Now the psychology has shifted. Instead of feeling that they must rush to buy a house because they won’t be able to afford the same house next year, people feel they can wait.
Right now, people have no reason to borrow money. One of our friends is a real estate developer. He built out the infrastructure of a 100-house community and built several model homes. Now he would love to borrow money and finish building all the houses, but he won’t do that unless someone buys the houses. It is very likely, though, that we currently have a surplus of houses if you define it against the number of people who can legitimately afford to own a home.
Especially in this type of situation, where the very core of the problem had to do with easy credit, we find ourselves stuck. Our friend can’t sell his houses because there is no demand. Cheap money helps a bit, but the reason we had to go to zero-down-payment, interest-only and teaser-rate mortgages is because just lowering the interest rate was not sufficient.
So the Federal Reserve can invest trillions in the banks, but if they set up a responsible loan criteria — say a 25% down payment, a verifiable income, no more than 25% of income spent on housing, a FICO score over 750… even if the interest rate is zero — there will probably be very little demand because the vast majority of people who meet these criteria already have houses. So they won’t buy our friend’s new houses unless they can sell their existing homes. Yet they won’t be able to sell their homes because, in a circular manner, all the people who meet the criteria and would be able to buy their homes already have homes.
Now there are always new people coming to meet the criteria as their savings or incomes rise — but there are always people who pass away or meet misfortune and must give up their homes. Now we are not urging any of the following as a policy prescription, but if the goal is to get home builders back to work then the only policy changes available to increase the demand for housing would most likely come in one of these three areas:
1. We can allow in immigrants or foreign purchasers. If we have a surplus of housing, one way to deal with it is to bring in people who will absorb that surplus. Of course these will have to either be entrepreneurial immigrants who create their own jobs or wealthy immigrants or investors who qualify to buy a house without a job.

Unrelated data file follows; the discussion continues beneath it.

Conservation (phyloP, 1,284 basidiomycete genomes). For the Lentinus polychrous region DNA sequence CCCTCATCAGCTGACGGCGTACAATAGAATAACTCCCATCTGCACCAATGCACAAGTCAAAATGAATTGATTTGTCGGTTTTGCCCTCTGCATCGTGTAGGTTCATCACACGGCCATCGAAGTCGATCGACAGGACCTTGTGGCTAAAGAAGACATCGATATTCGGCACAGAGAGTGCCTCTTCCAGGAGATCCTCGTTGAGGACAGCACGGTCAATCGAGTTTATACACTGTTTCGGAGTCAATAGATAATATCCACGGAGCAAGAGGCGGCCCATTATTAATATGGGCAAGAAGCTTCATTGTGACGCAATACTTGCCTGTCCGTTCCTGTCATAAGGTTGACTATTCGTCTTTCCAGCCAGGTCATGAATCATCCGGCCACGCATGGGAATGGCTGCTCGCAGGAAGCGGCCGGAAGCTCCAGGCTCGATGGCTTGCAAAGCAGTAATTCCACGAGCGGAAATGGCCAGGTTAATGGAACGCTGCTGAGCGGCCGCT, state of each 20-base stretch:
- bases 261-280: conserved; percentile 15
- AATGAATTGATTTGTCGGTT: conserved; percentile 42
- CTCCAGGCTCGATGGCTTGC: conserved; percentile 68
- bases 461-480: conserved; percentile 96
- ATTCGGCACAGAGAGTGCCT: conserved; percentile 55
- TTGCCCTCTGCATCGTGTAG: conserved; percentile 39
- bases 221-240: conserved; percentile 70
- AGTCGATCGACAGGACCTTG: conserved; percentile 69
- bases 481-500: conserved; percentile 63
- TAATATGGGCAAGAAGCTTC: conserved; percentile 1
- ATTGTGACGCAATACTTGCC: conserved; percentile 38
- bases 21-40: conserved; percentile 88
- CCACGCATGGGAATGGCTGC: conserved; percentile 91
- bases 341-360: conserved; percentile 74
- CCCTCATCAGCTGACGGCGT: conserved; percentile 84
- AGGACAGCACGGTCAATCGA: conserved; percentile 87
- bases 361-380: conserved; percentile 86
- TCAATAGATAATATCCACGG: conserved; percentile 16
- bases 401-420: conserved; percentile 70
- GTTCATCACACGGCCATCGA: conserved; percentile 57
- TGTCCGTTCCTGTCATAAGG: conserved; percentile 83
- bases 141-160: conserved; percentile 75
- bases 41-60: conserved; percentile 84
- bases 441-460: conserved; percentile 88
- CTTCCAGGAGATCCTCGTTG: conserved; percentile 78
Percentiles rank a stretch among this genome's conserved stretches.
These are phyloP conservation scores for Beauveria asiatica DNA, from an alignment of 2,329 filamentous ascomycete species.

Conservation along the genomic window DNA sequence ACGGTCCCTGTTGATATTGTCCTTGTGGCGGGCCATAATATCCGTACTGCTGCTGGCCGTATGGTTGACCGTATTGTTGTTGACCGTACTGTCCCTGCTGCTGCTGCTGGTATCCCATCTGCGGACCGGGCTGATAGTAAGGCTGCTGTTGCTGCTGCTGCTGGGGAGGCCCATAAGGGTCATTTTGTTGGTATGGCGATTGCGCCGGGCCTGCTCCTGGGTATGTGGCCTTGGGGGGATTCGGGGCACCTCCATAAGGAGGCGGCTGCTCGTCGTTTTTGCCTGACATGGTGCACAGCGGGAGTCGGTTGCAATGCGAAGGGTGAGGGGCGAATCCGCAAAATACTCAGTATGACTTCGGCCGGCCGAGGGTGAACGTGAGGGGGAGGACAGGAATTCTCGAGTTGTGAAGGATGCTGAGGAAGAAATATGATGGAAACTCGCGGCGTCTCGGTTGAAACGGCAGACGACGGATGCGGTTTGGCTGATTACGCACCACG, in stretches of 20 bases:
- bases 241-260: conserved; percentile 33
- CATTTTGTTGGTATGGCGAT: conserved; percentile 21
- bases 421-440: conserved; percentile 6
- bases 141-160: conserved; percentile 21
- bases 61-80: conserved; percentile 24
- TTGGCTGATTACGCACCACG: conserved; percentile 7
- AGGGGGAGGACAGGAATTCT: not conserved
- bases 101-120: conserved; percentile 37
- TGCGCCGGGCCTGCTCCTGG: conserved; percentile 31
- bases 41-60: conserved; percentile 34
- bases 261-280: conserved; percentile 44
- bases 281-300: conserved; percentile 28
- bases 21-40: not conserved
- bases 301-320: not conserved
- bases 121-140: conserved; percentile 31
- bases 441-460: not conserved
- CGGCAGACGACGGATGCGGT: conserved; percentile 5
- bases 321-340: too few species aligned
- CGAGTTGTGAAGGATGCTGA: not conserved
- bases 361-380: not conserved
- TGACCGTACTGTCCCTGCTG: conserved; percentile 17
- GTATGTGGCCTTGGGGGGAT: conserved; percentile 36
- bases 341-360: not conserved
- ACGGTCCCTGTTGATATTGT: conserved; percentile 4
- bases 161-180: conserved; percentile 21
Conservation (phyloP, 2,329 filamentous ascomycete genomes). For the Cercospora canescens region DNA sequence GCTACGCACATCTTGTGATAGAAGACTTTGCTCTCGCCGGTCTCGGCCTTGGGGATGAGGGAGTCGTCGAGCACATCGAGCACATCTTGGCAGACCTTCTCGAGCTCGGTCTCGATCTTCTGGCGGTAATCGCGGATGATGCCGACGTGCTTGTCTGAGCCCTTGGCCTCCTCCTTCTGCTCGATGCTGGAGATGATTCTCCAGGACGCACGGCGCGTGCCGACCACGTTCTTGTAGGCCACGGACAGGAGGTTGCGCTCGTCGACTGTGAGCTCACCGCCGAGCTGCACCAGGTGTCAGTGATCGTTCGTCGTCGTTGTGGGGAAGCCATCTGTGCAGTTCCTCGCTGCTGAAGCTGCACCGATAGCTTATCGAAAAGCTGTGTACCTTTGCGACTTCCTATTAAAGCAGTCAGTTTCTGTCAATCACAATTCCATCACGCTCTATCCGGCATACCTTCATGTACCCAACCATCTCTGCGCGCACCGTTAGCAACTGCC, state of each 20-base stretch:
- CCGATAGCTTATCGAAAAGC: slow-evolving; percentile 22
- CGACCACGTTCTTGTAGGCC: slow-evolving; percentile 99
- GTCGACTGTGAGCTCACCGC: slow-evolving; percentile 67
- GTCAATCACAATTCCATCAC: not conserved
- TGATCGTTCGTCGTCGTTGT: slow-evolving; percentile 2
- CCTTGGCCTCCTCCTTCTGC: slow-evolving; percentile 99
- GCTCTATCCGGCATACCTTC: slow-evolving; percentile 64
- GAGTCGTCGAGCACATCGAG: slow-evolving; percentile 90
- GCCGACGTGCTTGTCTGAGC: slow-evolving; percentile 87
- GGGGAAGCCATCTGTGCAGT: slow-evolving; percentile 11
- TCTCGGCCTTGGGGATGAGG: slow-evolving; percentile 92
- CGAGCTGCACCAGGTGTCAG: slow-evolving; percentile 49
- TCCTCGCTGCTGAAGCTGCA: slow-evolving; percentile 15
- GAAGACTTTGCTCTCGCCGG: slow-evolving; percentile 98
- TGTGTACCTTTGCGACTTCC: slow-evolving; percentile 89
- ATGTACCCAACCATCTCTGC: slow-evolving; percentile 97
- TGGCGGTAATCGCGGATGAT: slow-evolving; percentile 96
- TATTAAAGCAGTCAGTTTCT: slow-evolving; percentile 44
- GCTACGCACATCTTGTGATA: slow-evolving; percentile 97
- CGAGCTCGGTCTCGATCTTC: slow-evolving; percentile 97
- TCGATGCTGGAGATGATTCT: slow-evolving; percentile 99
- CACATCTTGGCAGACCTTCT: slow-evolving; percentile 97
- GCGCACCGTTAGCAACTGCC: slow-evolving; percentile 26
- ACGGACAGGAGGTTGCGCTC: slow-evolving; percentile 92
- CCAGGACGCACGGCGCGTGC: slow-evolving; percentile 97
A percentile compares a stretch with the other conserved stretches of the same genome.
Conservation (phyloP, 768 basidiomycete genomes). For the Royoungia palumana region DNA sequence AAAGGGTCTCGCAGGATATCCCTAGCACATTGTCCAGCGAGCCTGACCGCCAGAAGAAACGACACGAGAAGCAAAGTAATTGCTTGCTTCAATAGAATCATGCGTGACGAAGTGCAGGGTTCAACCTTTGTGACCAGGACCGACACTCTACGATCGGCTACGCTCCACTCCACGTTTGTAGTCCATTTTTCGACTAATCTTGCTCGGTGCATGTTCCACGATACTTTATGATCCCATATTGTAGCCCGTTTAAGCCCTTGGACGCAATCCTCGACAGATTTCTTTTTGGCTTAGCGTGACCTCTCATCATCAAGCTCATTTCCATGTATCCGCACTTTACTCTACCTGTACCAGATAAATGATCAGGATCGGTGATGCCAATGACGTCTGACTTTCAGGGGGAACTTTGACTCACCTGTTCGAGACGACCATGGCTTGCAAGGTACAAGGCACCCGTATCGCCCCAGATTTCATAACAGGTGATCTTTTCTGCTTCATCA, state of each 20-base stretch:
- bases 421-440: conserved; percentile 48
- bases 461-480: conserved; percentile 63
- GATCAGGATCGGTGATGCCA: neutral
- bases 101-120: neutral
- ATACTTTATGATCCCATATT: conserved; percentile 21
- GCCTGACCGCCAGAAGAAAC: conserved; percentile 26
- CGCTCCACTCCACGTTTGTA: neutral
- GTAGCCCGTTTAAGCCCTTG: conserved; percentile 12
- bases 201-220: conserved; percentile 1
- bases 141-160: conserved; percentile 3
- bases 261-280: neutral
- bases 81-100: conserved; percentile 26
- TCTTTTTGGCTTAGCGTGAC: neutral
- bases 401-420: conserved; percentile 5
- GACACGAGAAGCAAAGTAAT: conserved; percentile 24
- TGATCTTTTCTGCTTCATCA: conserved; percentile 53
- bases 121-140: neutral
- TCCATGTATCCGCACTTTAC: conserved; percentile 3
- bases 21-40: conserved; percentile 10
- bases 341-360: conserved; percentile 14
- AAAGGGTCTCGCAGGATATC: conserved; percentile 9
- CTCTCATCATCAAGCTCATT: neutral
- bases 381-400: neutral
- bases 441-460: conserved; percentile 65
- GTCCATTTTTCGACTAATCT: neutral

2. We can increase general prosperity. If we increase the number of Americans employed or increase the incomes of Americans, more would qualify for the mortgages and there would be more demand. But increasing employment and average income are not easy to do. Many of the tools we have to do this such as increasing education can take many years to pay off.
3. Finally we can make it easier to buy homes. If we offer no-down-payment, interest-only loans, with an ability to add interest to principle if you have a tough month, and we give this to people without regard to FICO scores and with no attempt to verify income, our friends will have customers for their real estate development as millions of people who can’t afford homes will now be able to buy. Of course the default rate on these mortgages will be very high and so we will be right back in the situation we started with.
So the stock market is telling us that even great liquidity won’t provide an easy solution to the problem of boosting demand.
As As we mentioned in a piece in Pundit sister publication, PRODUCE BUSINESS, J.P. Morgan’s father taught him that surpluses would happen from time to time but that, in the long run, the enormous growth of America would absorb these surpluses.
That is a statement both fair and true. As the world seeks to avoid the struggling that a major recession or a depression involves, however, it does remind us of another statement by John Maynard Keynes:
…this “long run” is a misleading guide to current affairs. In the long run, we are all dead. Economists set themselves too easy, too useless a task if in tempestuous seasons they can only tell us that when the storm is long past, the ocean is flat again.